As you read through this transcript, keep in
mind that the words attributed to the CLAMP manga artists are actually those
of the translator as he translated the questions from the members of the
press into Japanese for the artists and then translated their answers back
into English for the response.
Moderator: Ladies, welcome to the Anime Expo and thank you for this
opportunity to talk to you on your first ever visit to the U.S. Before I
start taking questions from everyone here today, I'd like to ask each of you
for a brief comment on your impressions so far of Anime Expo and of the
U.S.A. May I please start with Igarashi-sensei.
Satsuki Igarashi: As my first impression, I think one is
the season here, the weather here in the U.S. In Japan right now is the
rainy season. It is muggy and wet every day. Compared to that, it feels
great to be here in the nice, dry weather. (Translation continues) And as
for the convention, seeing a lot of people costume playing. It seems like a
lot of people like our work, and that's a great feeling for me.
Ageha Ohkawa: Thank you! I'm
very happy to be invited to Anime Expo this year. Actually, I arrived here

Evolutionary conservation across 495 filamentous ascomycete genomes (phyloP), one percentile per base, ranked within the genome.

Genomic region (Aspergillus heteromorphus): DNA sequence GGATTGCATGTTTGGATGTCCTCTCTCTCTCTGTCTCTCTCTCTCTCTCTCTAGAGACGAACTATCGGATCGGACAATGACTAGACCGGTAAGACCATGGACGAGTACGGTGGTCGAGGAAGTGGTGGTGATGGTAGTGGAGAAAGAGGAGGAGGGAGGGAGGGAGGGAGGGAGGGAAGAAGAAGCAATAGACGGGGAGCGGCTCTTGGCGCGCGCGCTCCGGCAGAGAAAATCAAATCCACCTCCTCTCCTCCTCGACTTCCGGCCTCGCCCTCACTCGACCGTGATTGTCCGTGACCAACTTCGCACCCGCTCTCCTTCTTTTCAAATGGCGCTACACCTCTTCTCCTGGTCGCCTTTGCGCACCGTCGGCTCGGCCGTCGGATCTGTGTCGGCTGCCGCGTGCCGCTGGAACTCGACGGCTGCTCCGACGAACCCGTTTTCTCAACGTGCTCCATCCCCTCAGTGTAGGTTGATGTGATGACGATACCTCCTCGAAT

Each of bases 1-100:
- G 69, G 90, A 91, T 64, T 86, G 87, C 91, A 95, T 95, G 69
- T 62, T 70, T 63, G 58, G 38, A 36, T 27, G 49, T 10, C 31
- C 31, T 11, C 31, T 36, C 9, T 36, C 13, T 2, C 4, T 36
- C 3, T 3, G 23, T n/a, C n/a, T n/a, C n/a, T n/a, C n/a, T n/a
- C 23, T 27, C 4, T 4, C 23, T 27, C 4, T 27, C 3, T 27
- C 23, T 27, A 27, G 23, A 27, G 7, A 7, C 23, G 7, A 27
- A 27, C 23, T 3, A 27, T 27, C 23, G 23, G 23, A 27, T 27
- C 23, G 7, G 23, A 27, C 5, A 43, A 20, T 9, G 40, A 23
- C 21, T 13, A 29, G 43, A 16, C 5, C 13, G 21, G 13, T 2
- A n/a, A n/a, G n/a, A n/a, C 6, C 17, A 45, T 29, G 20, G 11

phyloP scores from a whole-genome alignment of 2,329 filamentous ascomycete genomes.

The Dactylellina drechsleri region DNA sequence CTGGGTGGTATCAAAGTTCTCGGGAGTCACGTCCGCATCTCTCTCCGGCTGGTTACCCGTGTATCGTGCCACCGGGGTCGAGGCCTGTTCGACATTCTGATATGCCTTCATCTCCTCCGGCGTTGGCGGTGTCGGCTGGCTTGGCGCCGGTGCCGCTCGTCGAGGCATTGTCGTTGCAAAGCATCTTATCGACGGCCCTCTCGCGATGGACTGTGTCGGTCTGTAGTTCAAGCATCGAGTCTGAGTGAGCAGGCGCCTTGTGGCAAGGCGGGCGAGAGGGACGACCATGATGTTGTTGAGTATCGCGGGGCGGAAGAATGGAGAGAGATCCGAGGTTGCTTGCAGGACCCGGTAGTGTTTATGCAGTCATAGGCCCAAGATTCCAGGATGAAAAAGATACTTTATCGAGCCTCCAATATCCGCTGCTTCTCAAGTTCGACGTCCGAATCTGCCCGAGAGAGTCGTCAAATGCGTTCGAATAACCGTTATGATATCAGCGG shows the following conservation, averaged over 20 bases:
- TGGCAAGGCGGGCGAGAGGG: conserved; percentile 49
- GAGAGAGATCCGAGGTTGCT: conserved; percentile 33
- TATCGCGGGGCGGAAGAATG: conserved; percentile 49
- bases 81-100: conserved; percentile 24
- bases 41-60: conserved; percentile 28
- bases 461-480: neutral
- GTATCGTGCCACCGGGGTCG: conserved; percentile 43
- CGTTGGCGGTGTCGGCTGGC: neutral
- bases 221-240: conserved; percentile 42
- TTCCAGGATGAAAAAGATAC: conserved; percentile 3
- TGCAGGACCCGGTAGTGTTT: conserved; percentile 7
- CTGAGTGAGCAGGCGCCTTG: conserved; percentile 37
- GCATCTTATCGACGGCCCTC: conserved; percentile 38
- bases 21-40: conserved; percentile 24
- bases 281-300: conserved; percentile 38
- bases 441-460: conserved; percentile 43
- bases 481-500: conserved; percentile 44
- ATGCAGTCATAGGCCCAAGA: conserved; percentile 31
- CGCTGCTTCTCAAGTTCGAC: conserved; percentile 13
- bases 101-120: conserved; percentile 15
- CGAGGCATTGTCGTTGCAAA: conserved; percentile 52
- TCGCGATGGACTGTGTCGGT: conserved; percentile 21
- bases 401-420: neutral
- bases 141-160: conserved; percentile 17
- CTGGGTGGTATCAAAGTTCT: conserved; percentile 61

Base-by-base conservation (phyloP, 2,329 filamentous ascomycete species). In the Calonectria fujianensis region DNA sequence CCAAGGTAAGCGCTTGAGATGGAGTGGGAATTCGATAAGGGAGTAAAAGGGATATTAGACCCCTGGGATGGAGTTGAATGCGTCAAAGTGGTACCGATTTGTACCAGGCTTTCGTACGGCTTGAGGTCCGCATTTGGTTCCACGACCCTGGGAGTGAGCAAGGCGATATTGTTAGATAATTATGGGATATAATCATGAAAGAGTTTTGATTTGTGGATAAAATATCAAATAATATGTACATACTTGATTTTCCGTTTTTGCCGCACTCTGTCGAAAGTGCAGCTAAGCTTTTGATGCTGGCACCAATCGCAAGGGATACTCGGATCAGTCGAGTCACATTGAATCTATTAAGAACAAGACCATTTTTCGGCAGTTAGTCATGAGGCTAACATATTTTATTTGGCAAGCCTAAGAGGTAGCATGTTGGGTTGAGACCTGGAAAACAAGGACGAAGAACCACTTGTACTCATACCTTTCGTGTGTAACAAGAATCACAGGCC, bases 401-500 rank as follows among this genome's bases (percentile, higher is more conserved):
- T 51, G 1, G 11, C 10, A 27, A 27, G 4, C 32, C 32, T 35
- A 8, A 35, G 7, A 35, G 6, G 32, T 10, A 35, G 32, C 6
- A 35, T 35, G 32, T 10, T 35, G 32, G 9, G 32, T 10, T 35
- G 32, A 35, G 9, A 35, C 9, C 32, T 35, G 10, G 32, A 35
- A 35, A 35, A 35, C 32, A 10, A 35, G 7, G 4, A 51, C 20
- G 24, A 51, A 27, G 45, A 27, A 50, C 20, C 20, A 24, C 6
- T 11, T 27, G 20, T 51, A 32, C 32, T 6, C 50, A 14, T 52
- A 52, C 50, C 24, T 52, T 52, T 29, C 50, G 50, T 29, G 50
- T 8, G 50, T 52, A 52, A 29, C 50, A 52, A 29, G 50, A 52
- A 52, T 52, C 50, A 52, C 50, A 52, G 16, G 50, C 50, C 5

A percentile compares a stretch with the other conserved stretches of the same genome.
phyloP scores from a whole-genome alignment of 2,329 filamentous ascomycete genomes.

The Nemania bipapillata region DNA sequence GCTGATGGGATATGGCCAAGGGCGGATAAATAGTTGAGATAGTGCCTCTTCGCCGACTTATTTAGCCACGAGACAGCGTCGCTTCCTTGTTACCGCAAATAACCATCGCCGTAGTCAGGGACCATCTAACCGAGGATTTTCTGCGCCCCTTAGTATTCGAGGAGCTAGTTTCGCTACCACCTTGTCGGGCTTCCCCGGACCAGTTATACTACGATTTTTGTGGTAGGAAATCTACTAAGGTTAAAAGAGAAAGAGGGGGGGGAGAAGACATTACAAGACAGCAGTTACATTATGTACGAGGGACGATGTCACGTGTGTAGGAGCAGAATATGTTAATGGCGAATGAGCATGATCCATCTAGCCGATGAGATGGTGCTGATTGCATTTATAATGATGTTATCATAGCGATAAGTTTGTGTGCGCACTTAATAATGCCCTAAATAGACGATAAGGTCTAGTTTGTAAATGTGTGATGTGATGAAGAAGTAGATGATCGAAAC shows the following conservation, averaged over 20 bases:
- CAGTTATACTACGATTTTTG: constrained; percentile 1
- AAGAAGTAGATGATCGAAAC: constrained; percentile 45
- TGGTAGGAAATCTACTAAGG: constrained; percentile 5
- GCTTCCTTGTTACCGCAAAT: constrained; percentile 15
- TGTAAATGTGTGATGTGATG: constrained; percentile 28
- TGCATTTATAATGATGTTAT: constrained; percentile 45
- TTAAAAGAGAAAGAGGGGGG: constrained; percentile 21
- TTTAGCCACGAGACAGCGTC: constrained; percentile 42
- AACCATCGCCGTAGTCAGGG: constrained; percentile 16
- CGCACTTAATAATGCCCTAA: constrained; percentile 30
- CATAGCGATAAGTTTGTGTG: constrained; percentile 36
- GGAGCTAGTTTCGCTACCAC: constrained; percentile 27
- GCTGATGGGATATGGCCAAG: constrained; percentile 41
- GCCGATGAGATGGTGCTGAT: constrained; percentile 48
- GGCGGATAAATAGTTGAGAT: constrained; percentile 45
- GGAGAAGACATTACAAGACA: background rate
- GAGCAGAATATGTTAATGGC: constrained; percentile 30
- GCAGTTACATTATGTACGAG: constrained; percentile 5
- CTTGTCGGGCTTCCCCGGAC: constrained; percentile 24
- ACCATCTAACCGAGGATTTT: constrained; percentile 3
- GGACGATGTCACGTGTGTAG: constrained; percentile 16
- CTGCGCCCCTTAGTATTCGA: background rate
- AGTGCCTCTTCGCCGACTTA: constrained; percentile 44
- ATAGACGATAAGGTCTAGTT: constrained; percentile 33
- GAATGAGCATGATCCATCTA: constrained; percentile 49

yesterday and I've already had the great California Champagne. (everyone,
including Ohkawa-sensei has a laugh over this)
Tsubaki Nekoi: First, I'm really happy that I got invited
to such a big event and same as Igarashi here, I really like the dryer
weather here compared to the weather in Japan right now. It really makes
spending the day a lot easier and the strong sun and the palm trees here
really makes me realize I'm in California.
Mokona: Coming to such a big event, I had heard stories
about this convention but coming here for the first time and seeing it for,
like, the first time, a lot of things, really realizing that a lot of people
really like anime and manga.
Questions from the press follow:
Question: Could you describe your first meeting? How you
all met and how you decided to work together as a team?
Ageha Ohkawa: The three people, except myself, were
high-school classmates. So we, the four of us got together through a mutual
friend. (translation continues) And actually, back then as a group we first
published doujinshi fanzines. And back then, the group we had more people.